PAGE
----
Saving Money on Children’s Books : 30 Days of Reading with My Kids

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Any mom will tell you that buying children’s books can put a serious dent in your budget. Over the years, I’ve learned how to minimize the blow to my wallet.

Check out my tips for saving money on children’s books, and be sure to share your own ideas, too!

saving money on childrens books

Utilize the Library

Before plunking down the money to make a book your own, visit your library. Read the book for free first, then decide if it’s one you must have.

Try It Out on Amazon

If a book is available in Kindle format, Amazon gives you a bonus. You can check out the first chapter of many Kindle books for free. I use this approach frequently, to help me decide if I really want the book or not.

Buy it Used

I bought our first used book when Rachel was tiny, and haven’t looked back. When I’m looking on Amazon for books, I’m always sure to check the used options.

I’ve never been disappointed with the condition. Many of the books I’ve received have been like new.

Other options include Half Priced Books,, and local used bookstores or book sales. Our local library even hosts periodic sales of used books. Don’t forget to check out the children’s consignment stores or children’s consignment sales in your area.

Trade Books for Free - PaperBack Swap.

Swap It

Have you looked at Paperback Swap? If you’ve got books in good condition that you no longer read, you can offer them on Paperback Swap to trade for ones you do want. If you don’t have books to swap, you can buy credits as well.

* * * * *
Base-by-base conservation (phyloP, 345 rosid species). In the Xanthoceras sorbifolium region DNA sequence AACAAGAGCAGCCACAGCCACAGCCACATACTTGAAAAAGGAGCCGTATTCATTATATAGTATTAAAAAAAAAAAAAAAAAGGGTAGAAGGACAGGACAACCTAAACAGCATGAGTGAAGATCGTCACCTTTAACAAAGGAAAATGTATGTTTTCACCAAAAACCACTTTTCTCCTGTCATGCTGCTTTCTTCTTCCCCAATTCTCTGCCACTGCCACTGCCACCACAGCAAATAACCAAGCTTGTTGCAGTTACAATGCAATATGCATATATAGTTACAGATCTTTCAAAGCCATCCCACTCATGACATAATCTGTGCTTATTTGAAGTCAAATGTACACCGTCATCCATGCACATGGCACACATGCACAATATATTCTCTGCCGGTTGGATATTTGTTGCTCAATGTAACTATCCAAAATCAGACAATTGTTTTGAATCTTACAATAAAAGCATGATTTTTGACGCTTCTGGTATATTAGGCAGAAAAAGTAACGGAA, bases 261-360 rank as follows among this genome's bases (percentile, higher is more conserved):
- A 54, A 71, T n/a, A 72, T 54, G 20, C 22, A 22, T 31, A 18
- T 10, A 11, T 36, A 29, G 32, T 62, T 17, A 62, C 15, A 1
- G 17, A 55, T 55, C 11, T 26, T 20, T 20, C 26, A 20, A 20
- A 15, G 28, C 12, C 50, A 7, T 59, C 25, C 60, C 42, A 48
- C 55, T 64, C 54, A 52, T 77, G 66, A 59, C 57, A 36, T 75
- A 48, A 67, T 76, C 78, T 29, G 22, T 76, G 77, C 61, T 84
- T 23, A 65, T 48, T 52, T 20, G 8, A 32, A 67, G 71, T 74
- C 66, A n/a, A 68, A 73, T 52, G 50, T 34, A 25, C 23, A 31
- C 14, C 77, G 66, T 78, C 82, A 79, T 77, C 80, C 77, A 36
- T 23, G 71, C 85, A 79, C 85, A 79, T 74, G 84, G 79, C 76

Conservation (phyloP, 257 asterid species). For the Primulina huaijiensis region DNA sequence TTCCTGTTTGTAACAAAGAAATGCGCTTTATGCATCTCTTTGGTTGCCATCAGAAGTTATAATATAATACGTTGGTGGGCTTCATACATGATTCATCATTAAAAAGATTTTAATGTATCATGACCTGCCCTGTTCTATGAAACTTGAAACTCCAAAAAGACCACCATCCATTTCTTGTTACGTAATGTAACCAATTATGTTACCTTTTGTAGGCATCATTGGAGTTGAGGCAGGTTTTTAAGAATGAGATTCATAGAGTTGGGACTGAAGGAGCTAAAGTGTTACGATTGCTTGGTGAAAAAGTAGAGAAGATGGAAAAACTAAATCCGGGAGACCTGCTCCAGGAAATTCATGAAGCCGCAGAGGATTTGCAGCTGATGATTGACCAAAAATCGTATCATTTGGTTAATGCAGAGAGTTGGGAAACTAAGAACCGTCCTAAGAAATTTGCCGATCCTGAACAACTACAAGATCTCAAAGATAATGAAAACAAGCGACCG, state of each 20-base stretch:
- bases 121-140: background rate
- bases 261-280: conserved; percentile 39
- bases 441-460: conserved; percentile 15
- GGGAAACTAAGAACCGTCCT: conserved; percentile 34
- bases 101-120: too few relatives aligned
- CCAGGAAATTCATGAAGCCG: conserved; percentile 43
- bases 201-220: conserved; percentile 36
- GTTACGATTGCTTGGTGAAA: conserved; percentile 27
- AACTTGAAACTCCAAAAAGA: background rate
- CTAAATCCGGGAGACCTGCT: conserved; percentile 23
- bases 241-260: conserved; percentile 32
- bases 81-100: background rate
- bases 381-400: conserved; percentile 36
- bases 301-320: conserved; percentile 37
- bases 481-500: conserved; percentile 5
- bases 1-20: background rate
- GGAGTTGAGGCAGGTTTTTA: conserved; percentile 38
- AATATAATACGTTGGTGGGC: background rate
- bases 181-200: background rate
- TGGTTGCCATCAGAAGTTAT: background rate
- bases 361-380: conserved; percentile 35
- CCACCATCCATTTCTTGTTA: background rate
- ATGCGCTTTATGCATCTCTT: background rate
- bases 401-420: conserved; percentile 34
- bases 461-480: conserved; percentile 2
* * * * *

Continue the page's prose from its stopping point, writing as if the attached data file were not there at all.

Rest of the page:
Create a Wish List

I always ask for books on our Christmas and birthday gift ideas list every year. Make a list of books you’d love to have and ask grandparents, aunts and uncles to bless your family.

Save Up Your Points

Are you a member of MyPoints or Swagbucks? You can earn points toward gift cards when you shop, answer quick polls, check your emails or search the internet. MyPoints has gift cards available for Barnes and Noble, while Swagbucks lets you cash in points for Amazon gift cards.

How do you save money on books?

30 days of reading with children

Don’t forget to visit all the posts in the 30 Days of Reading with My Kids series, and drop in to visit my friends on the #30DayMom challenge!

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Big Book of Homeschool Ideas


  1. Those are really great tips for anyone with a book buying weakness like myself. Signing up for e-mails and membership cards from the local bookstores has helped me with savings as well.

  2. We definitely utilise the library a lot!

  3. Great ideas! We share/lend books with family members and our homeschool friends all of the time as a way to save $$.

    • Dianna Kennedy says

      Great to see you here, Susan! 🙂

      Lending out is a great idea — how do you keep track of who has your books and vice versa?

  4. Library book sales, thrift stores and garage sales can lead to great books for like 25 cents!

    Thank you for stopping by the Thoughtful Spot Weekly Blog Hop this week. We hope to see you drop by our neck of the woods next week!

    • Dianna Kennedy says

      Another great idea, Jill! I’ve looked for books for myself at the thrift store, and I’ve found a few books for the kids too.

  5. Well, I can say that all your tips don’t work for us. No library at all around, no swagbuck, no amazon kindle available here. Therefore, to get English book we have to wait someone from the USA go home to Indonesia. We use more pdf or online files as well.

  6. Great ideas!

    Thank you for stopping by the Thoughtful Spot Weekly Blog Hop this week. We hope to see you drop by our neck of the woods next week!

  7. Anne at Left Brain Craft Brain says

    We soooo need ways to save money on books. Our family reads a ton! Thanks for sharing at the Love to Learn Linky (we pinned this too).

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